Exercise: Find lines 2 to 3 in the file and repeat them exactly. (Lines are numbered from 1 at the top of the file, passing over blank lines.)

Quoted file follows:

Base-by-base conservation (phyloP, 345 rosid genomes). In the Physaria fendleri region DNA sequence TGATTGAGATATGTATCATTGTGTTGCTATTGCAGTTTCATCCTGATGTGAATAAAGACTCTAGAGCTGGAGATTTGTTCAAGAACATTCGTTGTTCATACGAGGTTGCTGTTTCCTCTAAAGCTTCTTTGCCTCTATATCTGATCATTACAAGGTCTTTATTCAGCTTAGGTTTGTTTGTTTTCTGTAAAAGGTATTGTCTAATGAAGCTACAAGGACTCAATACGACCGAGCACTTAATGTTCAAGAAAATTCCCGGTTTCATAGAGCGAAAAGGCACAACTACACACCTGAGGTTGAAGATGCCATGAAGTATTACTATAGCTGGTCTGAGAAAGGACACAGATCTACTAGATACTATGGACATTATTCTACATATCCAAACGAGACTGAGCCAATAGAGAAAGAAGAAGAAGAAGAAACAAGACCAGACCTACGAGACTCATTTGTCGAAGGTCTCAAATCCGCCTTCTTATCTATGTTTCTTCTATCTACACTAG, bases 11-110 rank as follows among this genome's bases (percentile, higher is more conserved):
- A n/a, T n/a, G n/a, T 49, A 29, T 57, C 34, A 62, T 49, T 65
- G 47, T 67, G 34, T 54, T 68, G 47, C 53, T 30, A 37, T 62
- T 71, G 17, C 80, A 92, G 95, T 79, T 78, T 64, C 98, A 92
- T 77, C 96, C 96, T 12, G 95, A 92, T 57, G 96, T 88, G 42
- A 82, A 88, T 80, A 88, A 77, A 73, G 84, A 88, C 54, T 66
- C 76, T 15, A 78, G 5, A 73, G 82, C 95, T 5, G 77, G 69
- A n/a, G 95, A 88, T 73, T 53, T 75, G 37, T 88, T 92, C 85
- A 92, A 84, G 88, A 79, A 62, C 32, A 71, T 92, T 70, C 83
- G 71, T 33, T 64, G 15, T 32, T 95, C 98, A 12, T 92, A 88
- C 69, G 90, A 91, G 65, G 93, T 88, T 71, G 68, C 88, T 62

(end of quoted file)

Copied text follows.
- A n/a, T n/a, G n/a, T 49, A 29, T 57, C 34, A 62, T 49, T 65
- G 47, T 67, G 34, T 54, T 68, G 47, C 53, T 30, A 37, T 62